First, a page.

South Carolina Cattle


South Carolina ranked 38th in all of the fifty states for beef cattle productions with 222,000 animals in 2004. The highest number of beef cows that have calved on record for South Carolina was 336,000 in 1977. The lowest number recorded in the state was 15,000 in 1939.

Today there are many different cattle breeds in the world, all stemming on one ancestor, the aurochs. In 1623, two Devon heifers and a Devon bull were imported to the Plymouth Colony from Britain. These three cattle were probably the first purebred cattle to reach North America.

The United States and Australia are the top beef producing countries in the world. The United States produces about 25% of the world's beef supply with less than 10% of the world's cattle population. Over 900 different breeds of cattle have been reported in the world. Breed associations maintain breed registrations for many of the individual breeds, with some cattle breeds being able to trace their ancestry back 600 years or more. Many of the beef cattle produced in the United States today are crossbred.

The demand for beef has significantly increased in the past few years because of consistent quality, consumer changes in taste and preferences such as high protein diets, and innovative products and advertising. Per capita consumption of beef is over 66 pounds per person per year and beef is consumed 77.8 million times a day across America.


  USDA Livestock Market Reports

South Carolina Livestock Weekly Review

Williamston Livestock Auction (Mon)

Saluda Livestock Auction (Mon)

Chester Livestock Auction (Tue)

Chesnee Livestock Auction (Tue)

Orangeburg Livestock Auction (Wed)

Williamston Livestock Auction Wtd Avg (Mon)

Chester Livestock Wtd Avg Report (Tue)

Saluda Livestock Auction Wtd Avg Report (Mon)

Chesnee Livestock Auction Wtd Avg Report (Tue)


Recently my family bought a camper. I was on the phone describing it to my mom, as she asked, “You mean, there's a wall right there? The bed folds down – how?”
After two years of historic high cattle prices, a record 1,900 producers attending the Texas A&M Beef Cattle Short Course in College Station learned more about the current decline in prices and maintaining profitability despite declining profit margins.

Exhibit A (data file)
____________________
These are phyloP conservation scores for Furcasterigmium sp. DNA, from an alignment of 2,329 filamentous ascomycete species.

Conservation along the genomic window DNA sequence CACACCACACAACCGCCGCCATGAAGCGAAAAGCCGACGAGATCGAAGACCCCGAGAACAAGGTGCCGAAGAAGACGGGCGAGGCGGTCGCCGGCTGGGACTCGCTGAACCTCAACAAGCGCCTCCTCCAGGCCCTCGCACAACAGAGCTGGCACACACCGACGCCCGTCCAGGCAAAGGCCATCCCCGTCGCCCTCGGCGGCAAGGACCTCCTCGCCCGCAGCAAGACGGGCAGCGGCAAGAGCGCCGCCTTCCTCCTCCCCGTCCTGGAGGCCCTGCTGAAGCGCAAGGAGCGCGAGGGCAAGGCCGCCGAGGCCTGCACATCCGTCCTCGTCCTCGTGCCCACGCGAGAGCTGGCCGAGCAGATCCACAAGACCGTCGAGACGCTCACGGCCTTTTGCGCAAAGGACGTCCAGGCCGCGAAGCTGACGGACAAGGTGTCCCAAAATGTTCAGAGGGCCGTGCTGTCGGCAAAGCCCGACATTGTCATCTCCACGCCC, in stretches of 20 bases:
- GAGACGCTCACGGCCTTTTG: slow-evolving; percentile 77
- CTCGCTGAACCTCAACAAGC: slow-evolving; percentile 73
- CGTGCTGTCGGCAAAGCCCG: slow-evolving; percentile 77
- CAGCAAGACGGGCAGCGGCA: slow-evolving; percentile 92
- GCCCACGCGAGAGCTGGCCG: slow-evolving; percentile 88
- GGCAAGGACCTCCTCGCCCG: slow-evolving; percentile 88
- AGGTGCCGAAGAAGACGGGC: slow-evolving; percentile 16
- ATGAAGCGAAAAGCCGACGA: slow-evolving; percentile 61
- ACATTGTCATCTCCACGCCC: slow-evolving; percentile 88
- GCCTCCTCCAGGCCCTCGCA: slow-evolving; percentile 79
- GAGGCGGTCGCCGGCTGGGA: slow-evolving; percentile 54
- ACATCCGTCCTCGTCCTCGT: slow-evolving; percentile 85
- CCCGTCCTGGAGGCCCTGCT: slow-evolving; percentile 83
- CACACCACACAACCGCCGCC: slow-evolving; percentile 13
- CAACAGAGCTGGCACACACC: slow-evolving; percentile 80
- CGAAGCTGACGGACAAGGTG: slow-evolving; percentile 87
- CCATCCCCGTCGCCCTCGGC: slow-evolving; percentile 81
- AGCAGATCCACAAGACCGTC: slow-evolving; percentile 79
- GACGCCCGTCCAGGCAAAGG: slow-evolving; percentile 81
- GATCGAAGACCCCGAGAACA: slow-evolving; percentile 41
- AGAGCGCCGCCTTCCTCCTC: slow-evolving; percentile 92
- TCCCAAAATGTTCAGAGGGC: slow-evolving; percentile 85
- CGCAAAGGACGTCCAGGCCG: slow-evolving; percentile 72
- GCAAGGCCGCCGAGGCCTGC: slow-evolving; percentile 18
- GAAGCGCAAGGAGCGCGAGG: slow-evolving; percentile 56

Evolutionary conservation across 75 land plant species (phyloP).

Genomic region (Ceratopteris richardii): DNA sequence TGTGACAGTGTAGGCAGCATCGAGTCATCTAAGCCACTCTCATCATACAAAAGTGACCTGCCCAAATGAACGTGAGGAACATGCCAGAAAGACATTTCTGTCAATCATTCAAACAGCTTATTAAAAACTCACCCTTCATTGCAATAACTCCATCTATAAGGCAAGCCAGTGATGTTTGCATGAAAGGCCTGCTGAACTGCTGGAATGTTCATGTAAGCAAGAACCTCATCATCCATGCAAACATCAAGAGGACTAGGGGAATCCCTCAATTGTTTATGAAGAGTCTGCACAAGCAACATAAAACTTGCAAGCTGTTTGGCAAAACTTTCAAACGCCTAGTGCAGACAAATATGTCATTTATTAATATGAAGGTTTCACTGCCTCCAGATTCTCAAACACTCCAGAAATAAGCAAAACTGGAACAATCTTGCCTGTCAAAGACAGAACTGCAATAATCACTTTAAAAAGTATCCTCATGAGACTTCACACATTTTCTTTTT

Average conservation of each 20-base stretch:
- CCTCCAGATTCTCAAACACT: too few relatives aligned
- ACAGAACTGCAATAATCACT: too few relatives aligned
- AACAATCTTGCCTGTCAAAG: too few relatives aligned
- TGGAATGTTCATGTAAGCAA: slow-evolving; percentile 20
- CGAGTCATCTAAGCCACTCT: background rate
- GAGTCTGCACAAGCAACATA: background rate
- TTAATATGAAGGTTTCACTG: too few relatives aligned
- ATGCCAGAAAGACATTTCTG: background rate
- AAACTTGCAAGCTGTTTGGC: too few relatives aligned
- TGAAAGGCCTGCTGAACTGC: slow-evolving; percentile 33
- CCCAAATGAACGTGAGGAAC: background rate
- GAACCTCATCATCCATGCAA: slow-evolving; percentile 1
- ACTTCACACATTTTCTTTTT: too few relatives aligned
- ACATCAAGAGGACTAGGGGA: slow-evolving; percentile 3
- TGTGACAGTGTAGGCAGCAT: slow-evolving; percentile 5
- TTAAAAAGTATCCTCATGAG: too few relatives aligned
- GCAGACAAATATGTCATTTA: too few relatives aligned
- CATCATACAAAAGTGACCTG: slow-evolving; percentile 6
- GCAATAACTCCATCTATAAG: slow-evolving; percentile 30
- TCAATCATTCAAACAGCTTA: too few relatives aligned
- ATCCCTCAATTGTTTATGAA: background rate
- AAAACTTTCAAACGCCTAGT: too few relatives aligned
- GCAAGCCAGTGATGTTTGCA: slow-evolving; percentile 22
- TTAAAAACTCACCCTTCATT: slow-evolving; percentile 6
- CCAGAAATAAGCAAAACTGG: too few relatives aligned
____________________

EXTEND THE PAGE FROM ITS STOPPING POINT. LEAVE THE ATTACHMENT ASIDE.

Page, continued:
“It is almost certain that finished cattle have put in their summer lows as prices have found support,” explained Andrew P. Griffith, agricultural economist at the University of Tennessee.
If you want to catch a glimpse of a real cowboy here are ten places NOT to look.
A sound marketing program is an integral part of any cattle production operation. Too many producers engage in cattle production without ever establishing a well thought out marketing and sales system.
Jerry Etheredge, Montgomery, Ala., was elected president of the Livestock Marketing Association (LMA). In this role, Etheredge will complete a two-year term leading the nation's largest livestock marketing trade association that represents more than 800 local livestock auction markets and allied businesses.
If you have sold a calf recently, I don't have to tell you that calf prices have dropped significantly from 2015. Last year, you could sell about anything and get good money for it; but now, you have to have a good calf to bring the best price. In the right market, preconditioned calves still bring the most money, and there is a good return on healthy calves. Besides a health premium, farmers also sell a heavier calf.
“The prosperity of this entire industry lies with the consumer.” Ag economist Ted Schroeder made that statement during the recent Beef Improvement Federation meetings in Manhattan, Kan., June 15-17, but it summed up the theme of the opening session.
Andy White, Ashland, Ohio, proved his world-class talent as a livestock auctioneer at the 53rd anniversary of Livestock Marketing Association's (LMA) World Livestock Auctioneer Championship (WLAC). Paris Stockyards in Paris, Ky. hosted the contest on Saturday, June 18.
As we approach the heat of the summer months, many producers are battling the heat and humidity that is an integral part of life in the south. Summer brings with it rising temperatures and typically decreasing animal performance.
Green grass, blue skies and good cattle greeted buyers and bidders alike at the beautiful Neches River Ranch west of Jacksonville, Texas on April 23, 2016 for the annual spring GENETRUST Registered and Commercial Brangus Female Sale hosted by Cavender Ranches.
In the May 30 edition of the Auction Exchange there was an ad celebrating the Midwest Auctioneer Roundup contest in Shipshewana, Indiana. There were pictures of the winners, contestants and one precious little three or four year old girl with her hands covering her ears.
Maintenance and development of a quality purebred cow herd requires selection of proper genetics and an ongoing input of new breeding females. One of the most important questions the producer must ask is: “do I buy my replacements or do I develop them from within my own herd?”
At the risk of sounding like the proverbial busted record, while revenue matters to the fortunes of cow-calf operations, cost matters more.
The Crimson Classic Santa Gertrudis Sale was held April 30, 2016 in Cullman, Ala.


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by NECowboy (Posted Thu, 25 Aug 2016 18:01:09 GMT+5)
Jogeephus wrote:Would you be upset with me if I agreed to clear 40 acres of your land for $6000 but just before I finished you added 9 more acres to the job and I handed you a bill for $6975 for clearing all of it? Would you be upset that I charged more than we agreed in the beginning?